The Good Neighbor Awards recognize REALTORSŪ who've made an extraordinary commitment to improving the quality of life in their communities through volunteer work. Five winners will receive $10,000 grants for their cause. The 2009 deadline will be May 22.
2008 Good Neighbor Finalists Announced
Good Neighbor Finalist Finds Homes for the Disabled
For 26 years, Ouida Spencer has actively volunteered with the United Cerebral Palsy of Georgia, which serves people with developmental disabilities also including Down syndrome, spina bifida, mental retardation, epilepsy and autism.
Spencer, UCP of Georgia’s current chair, is a tireless advocate for housing rights of the disabled, traveling throughout Georgia and the Carolinas to identify single-family homes that can be adapted for three or four disabled adults. With the help of UCP care providers, the residents will be able to live full lives in their own homes and interact as part of a neighborhood.
For many UCP clients, who have lived in a nursing facility or under their parents' care, this is the first time they have been able to do simple things for themselves, from learning to feed themselves to choosing the music they want to listen to.
“To see someone get so excited about having their own bedroom or being able to do the laundry for the first time … that’s what keeps me going,” says Spencer. “It’s the excitement of seeing someone who’s able to say, ‘This is my home.’”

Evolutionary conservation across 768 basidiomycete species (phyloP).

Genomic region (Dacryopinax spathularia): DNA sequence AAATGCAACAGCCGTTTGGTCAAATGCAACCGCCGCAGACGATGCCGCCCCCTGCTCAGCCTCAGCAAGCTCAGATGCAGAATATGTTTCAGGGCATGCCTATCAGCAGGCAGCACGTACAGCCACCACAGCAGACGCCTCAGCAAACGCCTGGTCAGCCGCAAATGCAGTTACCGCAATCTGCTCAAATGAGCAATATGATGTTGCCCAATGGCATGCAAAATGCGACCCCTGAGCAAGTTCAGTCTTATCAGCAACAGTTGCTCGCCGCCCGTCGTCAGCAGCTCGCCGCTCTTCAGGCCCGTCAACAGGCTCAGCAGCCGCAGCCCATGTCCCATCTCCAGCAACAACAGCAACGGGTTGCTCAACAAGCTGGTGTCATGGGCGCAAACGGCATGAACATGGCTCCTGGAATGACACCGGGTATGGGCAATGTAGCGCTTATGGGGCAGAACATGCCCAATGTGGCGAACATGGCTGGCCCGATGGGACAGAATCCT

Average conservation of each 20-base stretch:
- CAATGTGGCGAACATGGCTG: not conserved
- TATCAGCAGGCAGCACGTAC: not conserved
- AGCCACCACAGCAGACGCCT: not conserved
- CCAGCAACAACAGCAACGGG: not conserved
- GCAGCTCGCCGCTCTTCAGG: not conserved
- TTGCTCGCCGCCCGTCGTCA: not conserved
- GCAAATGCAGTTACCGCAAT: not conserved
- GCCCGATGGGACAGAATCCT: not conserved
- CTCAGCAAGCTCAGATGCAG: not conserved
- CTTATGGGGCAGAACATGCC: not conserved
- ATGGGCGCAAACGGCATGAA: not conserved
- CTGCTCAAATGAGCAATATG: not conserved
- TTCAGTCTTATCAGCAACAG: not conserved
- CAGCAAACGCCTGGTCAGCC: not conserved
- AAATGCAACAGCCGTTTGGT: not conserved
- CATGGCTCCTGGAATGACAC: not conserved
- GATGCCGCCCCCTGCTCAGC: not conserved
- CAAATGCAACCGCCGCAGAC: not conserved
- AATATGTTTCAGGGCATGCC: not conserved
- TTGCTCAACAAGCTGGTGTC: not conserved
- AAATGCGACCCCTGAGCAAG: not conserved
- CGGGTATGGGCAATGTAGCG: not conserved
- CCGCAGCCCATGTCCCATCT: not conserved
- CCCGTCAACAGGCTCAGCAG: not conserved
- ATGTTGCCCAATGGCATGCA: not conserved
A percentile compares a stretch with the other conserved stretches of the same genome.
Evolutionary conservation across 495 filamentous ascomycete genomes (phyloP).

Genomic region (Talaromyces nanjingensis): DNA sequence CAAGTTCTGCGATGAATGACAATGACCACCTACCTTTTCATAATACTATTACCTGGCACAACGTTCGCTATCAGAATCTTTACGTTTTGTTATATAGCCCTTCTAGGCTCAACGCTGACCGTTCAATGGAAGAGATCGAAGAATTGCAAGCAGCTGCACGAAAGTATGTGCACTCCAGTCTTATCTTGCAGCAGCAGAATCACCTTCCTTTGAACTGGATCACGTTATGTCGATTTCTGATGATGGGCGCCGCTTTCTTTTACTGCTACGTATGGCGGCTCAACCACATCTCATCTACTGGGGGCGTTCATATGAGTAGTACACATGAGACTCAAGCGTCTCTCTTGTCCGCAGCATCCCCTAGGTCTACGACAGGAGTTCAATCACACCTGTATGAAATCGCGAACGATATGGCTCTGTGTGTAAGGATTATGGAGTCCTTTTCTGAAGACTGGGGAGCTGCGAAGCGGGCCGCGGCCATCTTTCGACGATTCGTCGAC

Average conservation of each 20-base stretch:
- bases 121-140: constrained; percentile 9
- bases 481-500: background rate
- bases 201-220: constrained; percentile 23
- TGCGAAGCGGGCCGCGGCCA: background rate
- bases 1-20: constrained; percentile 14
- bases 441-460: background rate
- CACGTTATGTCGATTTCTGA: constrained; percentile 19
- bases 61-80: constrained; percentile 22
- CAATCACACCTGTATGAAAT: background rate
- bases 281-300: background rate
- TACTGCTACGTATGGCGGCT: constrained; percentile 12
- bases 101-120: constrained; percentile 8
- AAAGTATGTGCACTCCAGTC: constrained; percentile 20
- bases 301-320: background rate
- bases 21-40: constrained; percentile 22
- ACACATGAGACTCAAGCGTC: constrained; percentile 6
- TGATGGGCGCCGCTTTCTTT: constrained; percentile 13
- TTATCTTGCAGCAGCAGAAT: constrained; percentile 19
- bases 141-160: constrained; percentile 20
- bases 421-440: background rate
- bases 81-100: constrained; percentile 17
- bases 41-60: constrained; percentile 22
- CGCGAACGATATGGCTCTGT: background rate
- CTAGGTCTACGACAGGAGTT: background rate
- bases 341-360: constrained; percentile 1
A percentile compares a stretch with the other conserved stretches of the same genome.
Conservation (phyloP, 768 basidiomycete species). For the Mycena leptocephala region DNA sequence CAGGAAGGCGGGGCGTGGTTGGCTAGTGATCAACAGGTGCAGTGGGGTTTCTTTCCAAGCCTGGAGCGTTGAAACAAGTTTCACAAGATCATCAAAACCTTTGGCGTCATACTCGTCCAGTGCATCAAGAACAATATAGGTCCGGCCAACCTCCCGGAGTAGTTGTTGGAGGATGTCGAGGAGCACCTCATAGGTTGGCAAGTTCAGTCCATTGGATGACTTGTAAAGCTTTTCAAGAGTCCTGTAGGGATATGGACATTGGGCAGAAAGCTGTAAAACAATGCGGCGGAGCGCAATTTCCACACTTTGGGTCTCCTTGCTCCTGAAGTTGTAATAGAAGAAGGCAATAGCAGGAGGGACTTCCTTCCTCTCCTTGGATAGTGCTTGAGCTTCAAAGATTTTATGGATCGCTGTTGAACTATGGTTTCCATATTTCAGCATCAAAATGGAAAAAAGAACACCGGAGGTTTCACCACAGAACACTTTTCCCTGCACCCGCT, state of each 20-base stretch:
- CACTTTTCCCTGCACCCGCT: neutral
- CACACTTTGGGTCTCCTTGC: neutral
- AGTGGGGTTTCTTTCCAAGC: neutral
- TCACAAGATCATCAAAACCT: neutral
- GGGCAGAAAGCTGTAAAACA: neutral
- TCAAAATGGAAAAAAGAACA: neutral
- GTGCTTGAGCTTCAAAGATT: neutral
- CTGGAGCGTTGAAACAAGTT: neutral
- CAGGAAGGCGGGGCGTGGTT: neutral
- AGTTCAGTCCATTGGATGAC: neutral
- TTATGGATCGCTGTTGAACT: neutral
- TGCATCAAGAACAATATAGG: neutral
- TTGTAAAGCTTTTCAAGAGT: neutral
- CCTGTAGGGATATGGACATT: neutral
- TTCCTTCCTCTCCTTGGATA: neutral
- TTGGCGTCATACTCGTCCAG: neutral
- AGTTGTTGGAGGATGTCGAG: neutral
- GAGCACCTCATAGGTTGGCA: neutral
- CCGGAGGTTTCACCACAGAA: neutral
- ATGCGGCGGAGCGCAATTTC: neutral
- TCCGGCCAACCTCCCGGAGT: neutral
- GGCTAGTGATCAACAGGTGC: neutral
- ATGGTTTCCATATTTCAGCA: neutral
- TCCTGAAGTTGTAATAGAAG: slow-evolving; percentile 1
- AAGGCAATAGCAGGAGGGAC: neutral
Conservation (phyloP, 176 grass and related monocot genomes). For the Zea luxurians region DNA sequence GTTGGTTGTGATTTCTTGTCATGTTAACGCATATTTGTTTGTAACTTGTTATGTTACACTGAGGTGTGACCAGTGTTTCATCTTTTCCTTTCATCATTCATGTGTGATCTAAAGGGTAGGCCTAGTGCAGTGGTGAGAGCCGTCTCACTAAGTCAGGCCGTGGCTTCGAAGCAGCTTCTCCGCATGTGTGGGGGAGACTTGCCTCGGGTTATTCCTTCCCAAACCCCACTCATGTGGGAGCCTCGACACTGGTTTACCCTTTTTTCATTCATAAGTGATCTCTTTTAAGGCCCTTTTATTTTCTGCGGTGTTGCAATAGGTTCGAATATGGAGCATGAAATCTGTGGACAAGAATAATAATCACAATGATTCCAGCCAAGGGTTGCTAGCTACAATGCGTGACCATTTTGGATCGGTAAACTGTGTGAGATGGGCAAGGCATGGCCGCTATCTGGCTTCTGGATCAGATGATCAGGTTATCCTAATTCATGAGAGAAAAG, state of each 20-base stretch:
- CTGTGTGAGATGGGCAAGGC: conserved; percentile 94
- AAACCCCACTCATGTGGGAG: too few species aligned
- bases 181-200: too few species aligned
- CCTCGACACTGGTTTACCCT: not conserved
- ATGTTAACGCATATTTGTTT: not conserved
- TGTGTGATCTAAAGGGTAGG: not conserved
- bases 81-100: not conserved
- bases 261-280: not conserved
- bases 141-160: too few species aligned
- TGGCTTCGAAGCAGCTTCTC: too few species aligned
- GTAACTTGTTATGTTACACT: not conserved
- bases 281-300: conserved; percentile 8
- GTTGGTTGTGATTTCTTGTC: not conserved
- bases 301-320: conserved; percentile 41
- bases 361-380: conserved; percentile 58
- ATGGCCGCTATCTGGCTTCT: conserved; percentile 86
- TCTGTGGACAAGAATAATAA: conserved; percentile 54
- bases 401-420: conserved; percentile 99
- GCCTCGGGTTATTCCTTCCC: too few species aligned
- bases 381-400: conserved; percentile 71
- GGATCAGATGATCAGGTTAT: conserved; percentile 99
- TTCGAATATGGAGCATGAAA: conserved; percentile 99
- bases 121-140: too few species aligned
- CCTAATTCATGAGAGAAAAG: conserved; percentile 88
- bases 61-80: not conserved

Spencer says her commitment stems from knowing that in the blink of an eye, anyone can become disabled. Developmental disabilities usually occur before or shortly after birth, but they also can be the result of a head injury.
“I’ve always been able to put myself in other peoples’ shoes and treat them as I would want to be treated in a situation,” says Spencer, who has has helped UCP of Georgia establish six day-habilitation locations, which provide life skills training, dexterity therapy, job training and employment mentoring.
During her tenure, UCP of Georgia has grown from serving 100 people in Atlanta to providing daily services to more than 1,000 individuals in Georgia and the Carolinas. In addition to her work finding housing, she recruits volunteers who put in thousands of hours every year and is one of the organization's most successful fundraisers--bringing in more than $100,000 last year.
Spencer is so effective because people who know her simply can’t refuse, says Jeanne Black, a bailiff for the Georgia court system who Spencer recruited as a UCP volunteer more than 20 years ago.
“You don’t say say ‘no’ to Ouida because you know that she’s working twice as hard as you are, and that she’s already done all the ground work,” says Black.
“I think all of us want to make a difference at the end of the day and at the end of our lives,” Spencer says. “I'm proud that I have been able to make a difference in the lives of the people served by UCP.”